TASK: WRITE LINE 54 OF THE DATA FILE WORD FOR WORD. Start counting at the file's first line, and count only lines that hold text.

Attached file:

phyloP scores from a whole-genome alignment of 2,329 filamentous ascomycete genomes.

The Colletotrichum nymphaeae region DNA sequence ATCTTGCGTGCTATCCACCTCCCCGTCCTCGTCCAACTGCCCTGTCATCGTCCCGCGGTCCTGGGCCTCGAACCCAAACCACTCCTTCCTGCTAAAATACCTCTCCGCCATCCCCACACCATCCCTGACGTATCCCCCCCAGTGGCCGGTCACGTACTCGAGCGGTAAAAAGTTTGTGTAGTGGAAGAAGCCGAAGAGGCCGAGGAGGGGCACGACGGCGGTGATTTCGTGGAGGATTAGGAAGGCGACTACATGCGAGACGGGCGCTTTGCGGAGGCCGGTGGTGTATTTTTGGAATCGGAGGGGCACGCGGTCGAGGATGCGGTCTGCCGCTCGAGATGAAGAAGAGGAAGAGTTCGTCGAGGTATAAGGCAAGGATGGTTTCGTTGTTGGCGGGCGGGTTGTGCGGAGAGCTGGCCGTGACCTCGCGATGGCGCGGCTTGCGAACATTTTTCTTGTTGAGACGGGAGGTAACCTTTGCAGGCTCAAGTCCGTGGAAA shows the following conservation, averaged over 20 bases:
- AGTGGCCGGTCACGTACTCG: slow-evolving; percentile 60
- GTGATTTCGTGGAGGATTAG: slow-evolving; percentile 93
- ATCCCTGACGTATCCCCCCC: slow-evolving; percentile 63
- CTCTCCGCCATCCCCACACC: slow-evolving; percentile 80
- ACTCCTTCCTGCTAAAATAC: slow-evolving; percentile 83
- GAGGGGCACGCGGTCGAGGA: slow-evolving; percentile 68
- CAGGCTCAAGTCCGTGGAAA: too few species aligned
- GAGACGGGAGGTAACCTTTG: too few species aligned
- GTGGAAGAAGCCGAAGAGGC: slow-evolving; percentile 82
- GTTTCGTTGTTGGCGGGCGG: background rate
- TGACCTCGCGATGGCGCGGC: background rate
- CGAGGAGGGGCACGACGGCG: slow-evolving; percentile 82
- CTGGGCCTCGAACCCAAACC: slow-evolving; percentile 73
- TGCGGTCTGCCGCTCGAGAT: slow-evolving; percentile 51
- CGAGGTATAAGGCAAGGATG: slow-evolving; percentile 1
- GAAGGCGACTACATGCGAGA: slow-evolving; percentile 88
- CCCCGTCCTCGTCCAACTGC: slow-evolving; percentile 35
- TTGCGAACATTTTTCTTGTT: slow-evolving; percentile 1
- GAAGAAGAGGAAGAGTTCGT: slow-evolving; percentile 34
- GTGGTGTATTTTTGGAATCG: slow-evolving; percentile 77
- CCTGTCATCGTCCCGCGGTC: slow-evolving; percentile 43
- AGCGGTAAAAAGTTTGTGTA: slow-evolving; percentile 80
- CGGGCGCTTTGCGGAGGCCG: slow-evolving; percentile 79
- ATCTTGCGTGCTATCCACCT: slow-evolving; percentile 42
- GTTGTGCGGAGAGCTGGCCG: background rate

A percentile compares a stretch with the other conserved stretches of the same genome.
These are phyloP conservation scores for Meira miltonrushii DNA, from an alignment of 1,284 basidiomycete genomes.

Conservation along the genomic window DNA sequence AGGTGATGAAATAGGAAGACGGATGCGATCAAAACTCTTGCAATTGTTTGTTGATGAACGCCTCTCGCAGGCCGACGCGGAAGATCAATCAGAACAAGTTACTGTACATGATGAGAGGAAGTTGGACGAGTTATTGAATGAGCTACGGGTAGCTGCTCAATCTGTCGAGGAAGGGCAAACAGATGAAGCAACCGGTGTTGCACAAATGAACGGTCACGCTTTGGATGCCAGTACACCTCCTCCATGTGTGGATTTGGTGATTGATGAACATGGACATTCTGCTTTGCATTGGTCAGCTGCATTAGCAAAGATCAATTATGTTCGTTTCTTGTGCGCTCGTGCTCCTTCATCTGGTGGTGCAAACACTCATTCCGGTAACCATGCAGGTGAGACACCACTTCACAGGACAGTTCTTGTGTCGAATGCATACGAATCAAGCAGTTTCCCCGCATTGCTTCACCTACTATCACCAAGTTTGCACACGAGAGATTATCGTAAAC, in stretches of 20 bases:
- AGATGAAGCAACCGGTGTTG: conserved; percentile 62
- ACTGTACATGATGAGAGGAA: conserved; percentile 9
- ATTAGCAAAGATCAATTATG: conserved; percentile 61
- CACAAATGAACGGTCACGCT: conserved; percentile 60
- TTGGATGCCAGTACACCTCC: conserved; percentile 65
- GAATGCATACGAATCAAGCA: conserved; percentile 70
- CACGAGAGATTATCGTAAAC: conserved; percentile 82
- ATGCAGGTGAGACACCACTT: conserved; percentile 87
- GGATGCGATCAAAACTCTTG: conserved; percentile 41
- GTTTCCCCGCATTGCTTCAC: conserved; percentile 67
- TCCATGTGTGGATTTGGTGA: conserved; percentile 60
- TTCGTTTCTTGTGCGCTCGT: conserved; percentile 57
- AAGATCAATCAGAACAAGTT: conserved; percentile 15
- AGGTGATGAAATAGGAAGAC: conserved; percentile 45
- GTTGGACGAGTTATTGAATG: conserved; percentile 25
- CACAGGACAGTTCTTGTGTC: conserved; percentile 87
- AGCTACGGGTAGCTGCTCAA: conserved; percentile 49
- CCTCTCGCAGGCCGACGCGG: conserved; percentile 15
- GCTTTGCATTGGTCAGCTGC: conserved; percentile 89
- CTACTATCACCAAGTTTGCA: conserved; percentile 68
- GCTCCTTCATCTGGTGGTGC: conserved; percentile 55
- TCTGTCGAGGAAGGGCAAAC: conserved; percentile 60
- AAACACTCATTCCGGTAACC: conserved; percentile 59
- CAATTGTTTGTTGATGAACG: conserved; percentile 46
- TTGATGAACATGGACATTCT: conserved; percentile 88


- CAATTGTTTGTTGATGAACG: conserved; percentile 46